Living Well: Health, Nutrition, and Weight Loss

What Does It Mean to Live a “Healthy” Life?

What does an emotionally and physically healthy life look like?

Everyone will answer the specifics of that question a bit differently, but there are several foundational pillars that interconnect to influence your overall well-being: health, nutrition, and sometimes even weight loss. Simply put, our ability to live a healthy lifestyle depends on being healthy, eating right, and maintaining a healthy weight.

Today I’d like to take a look at each of these three healthy living pillars. As you read, think about the role each plays in your own life. Do you need to make small changes, continue on the same path, or maybe even shake things up entirely? Let’s find out!

  

What does it mean to be healthy?

Being healthy isn’t just about the size of your body or how many times you exercise each week. We often focus on the physical components of health, which are important, but the mental aspects of health are easy to overlook.

When you’re healthy, you don’t just look good on the outside. You also feel good. If you’re stumped about how to improve your mental health, read through these articles:

Choose one thing to focus on at the beginning, like journaling, and see how it makes you feel.

  

How much does my diet influence my health?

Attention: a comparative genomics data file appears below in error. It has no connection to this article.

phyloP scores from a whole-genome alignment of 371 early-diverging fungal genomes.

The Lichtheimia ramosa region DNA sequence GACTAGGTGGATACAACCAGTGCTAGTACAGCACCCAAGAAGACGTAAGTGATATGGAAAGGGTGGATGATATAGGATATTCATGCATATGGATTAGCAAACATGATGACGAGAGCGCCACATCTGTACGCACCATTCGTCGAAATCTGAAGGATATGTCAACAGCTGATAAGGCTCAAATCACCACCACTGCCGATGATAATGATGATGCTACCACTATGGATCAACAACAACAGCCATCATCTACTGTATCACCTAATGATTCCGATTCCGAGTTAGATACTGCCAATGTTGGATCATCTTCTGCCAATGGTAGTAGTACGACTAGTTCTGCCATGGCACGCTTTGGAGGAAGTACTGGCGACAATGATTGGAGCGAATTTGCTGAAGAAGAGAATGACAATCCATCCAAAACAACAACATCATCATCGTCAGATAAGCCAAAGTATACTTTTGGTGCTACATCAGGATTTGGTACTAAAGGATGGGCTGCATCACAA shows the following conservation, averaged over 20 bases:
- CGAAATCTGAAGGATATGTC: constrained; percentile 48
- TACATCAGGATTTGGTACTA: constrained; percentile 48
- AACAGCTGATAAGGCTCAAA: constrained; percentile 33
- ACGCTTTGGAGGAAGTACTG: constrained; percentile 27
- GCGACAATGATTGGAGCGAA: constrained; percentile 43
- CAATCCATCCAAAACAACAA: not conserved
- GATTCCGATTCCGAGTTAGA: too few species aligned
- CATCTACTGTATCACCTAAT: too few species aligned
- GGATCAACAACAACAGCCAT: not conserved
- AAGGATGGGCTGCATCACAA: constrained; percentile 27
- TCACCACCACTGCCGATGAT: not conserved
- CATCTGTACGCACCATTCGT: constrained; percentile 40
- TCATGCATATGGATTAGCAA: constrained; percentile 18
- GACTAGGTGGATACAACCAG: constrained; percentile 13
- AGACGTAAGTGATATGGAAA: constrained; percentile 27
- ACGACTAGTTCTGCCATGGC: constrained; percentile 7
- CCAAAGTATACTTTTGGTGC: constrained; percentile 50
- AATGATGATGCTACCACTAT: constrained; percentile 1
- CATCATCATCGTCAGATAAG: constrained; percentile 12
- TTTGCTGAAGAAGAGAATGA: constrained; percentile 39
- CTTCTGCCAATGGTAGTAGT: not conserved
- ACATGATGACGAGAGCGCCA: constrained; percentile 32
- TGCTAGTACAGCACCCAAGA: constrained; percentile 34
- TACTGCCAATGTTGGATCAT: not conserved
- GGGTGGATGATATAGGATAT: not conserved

Nutrition is an extremely important part of living a healthy life. Eating a nutritionally balanced diet doesn’t just help you feel better physically, it even has an impact on how well our brains function. There’s even a relatively new field of mental health being studied that looks at how food impacts our brains — nutritional psychology.

  

Diet and depression

It might sound far fetched, but what you eat can absolutely have an impact on symptoms of depression and mental illness. According to one analysis:

“A dietary pattern characterized by a high intake of fruit, vegetables, whole grain, fish, olive oil, low-fat dairy and antioxidants and low intakes of animal foods was apparently associated with a decreased risk of depression. A dietary pattern characterized by a high consumption of red and/or processed meat, refined grains, sweets, high-fat dairy products, butter, potatoes and high-fat gravy, and low intakes of fruits and vegetables is associated with an increased risk of depression.”

When choosing which foods to eat every day, focus on whole foods that have been minimally processed. Once you start fueling your body with high-quality nutrition, you’ll be amazed by how much better your body and brain feel.

  

Do I need to lose weight?

If you’re concerned about your weight, this question is worth discussing with your doctor. They can help determine your ideal weight, and they’ll also point out any health concerns you should know about.

Maintaining a healthy weight is a big part of healthy living, but it can also be a struggle. You don’t have to do it all alone, though. Research has shown that having support is one of the main components for predicting success in combating obesity, improving weight, and managing health. You could join a support group, ask a friend to be your accountability buddy, or even try weight loss counseling, which looks at the whole picture of who you are to help develop a lifestyle that works with the way you live.